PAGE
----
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Glossary

A

Alarming

The capability of the surveillance system to send an alarm to the user's phone/email by means of an integrated security system.

Analog

An electrical signal transmitted by means of cable from a camera to a monitor. An analog camera is generally charged with voltage and current.

Angle of View

The maximum angle a camera can view through a lens.

Aperture

An opening though which light travels into the camera lens. It controls the amount of light rays that reach the CCD.

Aspect Ratio

The ratio of the width of the picture to the height.

Auto White Balance

The ability of a color camera to automatically balance flushes of white light into the aperture.

Automatic Gain Control

A function on the camera (and many electronics) that automatically balances the gain, or volume, of the signal, i.e. raise the volume if it is too low and lower it if too high.

Automatic Iris Lens

A camera lens that automatically adjusts to the lighting around it, by closing and opening the iris.

Auto-Terminating

A function on the camera that automatically terminates the loop-through once it reaches the last device on the chain of devices.

B

Backlight Compensation (BLC)

The ability of the camera to balance the lighting conditions when there is abundant light behind the object in focus. A more

Bandwidth

The amount of data allowed to your computer over a specific period of time, usually expressed in bits per second (bps).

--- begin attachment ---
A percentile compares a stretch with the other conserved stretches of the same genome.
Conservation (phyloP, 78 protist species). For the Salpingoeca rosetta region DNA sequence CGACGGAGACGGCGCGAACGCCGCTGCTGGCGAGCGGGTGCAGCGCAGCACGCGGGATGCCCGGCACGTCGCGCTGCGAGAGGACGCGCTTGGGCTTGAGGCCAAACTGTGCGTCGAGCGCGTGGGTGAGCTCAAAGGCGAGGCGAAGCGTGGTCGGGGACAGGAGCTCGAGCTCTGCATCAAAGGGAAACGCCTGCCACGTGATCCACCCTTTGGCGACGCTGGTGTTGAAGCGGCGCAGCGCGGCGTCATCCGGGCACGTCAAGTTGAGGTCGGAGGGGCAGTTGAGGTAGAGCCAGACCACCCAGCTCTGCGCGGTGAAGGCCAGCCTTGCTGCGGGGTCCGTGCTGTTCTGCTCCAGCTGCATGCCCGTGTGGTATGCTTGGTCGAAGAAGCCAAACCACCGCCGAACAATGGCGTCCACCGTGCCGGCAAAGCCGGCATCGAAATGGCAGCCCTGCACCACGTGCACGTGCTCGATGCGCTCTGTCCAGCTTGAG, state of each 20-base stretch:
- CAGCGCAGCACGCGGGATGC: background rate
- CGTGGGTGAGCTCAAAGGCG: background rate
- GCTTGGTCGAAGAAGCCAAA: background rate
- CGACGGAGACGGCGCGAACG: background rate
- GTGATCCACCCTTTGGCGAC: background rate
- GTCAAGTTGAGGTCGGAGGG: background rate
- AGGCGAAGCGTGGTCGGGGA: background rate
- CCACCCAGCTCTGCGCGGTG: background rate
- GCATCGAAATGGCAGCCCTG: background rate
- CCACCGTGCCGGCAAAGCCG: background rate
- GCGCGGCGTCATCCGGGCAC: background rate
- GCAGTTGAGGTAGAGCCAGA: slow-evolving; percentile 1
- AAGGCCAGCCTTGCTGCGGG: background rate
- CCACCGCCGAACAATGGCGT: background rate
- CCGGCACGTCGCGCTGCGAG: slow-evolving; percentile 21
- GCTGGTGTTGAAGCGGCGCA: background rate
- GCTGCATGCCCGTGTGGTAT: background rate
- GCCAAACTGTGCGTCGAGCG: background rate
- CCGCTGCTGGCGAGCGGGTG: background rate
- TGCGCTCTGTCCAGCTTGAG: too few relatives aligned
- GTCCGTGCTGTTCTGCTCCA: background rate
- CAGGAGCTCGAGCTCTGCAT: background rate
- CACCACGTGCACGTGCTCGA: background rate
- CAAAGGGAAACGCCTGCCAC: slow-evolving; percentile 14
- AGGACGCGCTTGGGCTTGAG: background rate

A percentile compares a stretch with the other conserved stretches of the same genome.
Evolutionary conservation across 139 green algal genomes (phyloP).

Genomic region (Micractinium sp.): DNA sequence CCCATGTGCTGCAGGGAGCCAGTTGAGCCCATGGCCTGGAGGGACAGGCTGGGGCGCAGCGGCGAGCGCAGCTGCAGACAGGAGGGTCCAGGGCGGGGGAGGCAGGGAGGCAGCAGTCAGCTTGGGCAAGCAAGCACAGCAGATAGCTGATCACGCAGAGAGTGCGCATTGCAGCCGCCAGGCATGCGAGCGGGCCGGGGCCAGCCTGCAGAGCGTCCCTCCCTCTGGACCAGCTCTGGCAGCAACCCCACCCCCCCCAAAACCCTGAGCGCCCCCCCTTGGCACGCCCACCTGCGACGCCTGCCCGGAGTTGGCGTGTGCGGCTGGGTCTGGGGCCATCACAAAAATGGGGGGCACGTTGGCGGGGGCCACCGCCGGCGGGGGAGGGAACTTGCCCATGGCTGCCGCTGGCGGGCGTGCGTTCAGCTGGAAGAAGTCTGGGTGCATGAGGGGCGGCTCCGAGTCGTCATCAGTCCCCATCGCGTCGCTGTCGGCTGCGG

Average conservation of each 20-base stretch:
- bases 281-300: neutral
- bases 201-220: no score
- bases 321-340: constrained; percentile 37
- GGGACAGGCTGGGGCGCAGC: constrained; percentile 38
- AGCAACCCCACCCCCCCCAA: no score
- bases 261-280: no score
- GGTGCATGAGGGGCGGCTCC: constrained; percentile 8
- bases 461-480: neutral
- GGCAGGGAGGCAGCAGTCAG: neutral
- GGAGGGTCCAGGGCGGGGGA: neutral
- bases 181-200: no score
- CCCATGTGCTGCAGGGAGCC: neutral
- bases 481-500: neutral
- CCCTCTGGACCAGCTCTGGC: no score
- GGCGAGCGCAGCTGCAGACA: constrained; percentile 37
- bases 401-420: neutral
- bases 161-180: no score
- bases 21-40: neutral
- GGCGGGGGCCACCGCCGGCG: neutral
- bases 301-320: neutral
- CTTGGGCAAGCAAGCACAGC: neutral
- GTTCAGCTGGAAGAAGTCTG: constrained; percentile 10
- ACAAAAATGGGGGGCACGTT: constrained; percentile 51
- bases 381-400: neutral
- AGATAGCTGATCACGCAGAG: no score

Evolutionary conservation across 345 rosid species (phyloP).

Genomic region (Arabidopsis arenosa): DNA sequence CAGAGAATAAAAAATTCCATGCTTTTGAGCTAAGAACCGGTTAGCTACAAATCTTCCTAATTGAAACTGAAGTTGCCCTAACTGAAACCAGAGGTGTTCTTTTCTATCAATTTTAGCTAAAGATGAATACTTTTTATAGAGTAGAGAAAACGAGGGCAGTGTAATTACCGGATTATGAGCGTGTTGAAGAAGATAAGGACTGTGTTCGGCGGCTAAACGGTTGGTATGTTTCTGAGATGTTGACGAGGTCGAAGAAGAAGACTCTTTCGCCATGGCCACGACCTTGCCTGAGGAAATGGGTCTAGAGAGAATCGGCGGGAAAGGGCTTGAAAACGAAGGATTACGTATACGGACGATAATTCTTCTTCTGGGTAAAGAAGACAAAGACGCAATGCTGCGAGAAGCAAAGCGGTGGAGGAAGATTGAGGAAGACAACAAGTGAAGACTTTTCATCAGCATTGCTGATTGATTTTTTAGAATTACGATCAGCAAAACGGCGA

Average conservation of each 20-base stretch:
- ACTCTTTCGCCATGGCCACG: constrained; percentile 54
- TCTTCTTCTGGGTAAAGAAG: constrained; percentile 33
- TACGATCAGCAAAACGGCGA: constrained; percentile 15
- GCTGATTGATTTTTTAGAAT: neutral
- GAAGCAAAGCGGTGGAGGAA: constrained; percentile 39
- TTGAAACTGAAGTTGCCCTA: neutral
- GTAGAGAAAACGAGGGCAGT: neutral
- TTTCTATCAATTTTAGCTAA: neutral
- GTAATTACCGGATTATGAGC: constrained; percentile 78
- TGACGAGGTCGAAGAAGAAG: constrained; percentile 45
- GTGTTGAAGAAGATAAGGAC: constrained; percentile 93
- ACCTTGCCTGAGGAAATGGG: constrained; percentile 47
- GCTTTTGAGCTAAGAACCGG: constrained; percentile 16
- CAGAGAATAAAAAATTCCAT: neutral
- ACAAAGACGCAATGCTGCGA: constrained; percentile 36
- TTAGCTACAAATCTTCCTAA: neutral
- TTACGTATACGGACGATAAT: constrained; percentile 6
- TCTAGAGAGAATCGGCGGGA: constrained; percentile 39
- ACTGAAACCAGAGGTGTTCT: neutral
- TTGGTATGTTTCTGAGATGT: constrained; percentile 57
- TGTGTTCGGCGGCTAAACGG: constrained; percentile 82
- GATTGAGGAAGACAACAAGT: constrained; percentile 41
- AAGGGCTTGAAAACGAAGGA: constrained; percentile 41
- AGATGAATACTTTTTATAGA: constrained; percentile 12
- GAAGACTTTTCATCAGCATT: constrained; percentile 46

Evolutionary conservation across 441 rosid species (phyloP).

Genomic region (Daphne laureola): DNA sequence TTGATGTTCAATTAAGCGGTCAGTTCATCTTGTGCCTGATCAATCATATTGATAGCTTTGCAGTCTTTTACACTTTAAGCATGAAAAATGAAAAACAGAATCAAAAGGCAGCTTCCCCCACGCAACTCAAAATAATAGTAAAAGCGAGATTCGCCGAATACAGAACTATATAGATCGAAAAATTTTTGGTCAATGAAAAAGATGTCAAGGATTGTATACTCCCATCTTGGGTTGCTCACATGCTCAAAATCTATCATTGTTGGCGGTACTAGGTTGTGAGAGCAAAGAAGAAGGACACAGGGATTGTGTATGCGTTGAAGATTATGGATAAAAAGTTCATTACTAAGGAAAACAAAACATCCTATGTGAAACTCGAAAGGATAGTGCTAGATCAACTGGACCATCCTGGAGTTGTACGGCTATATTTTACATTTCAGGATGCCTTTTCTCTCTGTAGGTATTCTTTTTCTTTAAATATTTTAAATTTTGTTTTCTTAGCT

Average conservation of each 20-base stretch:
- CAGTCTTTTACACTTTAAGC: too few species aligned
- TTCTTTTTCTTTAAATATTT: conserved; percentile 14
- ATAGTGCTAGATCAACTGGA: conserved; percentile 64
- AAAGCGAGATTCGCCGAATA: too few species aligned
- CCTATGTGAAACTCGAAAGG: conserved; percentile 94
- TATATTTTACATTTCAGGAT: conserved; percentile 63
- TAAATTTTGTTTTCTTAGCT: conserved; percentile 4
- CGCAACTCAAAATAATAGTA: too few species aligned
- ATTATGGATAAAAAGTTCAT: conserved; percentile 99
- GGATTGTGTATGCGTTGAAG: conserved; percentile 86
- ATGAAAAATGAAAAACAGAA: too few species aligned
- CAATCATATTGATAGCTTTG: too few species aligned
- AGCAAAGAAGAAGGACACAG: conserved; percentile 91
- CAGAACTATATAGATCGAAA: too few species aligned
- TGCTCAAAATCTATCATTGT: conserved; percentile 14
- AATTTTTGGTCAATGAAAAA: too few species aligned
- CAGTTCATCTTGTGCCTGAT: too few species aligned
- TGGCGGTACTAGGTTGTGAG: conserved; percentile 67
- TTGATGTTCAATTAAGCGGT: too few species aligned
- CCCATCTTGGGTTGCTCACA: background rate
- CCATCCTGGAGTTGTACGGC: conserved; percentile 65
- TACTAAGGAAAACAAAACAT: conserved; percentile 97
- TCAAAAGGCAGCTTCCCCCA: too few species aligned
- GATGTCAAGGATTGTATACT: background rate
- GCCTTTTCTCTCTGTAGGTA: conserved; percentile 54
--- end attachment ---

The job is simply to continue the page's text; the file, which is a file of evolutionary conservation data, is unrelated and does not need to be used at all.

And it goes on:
BNC

British Naval Connector, a connector used between coaxial cable and an input/output port, either male or female, and couplingis complete with a quarter twist of the connector.

C

C or CS Mount

A lens mount which attaches a lens to the camera. C mount lens are placed at 17.526 mm from the image sensor, whereas CS mount is placed at only 12.5 mm away. They are both 1 inch in diameter, and they produce the same image quality.

Camera

An image capturing device that utilizes light waves and displays the captured images (in a sequence) on a monitor.

CAT5

Short for Category 5 cable, also known as Ethernet cable, transfers data from an IP network camera (sometime analog) to the monitor.

Cathode Ray Tube (CRT)

A vacuum tube which contains electrons that bounce off a fluorescent screen to display images from a camera. This is an outdated type of monitor.

CD-RW

A compact disc that allows for rewriting over saved data by means of CD-RW drive.

Charge-Coupled Device (CCD)

A chip in the camera that processes the signal of a picture as the camera receivs it. It produces high-quality images. Super HAD CCD is a Sony specific CCD, and offers two times more image sensitivity than regular CCDs.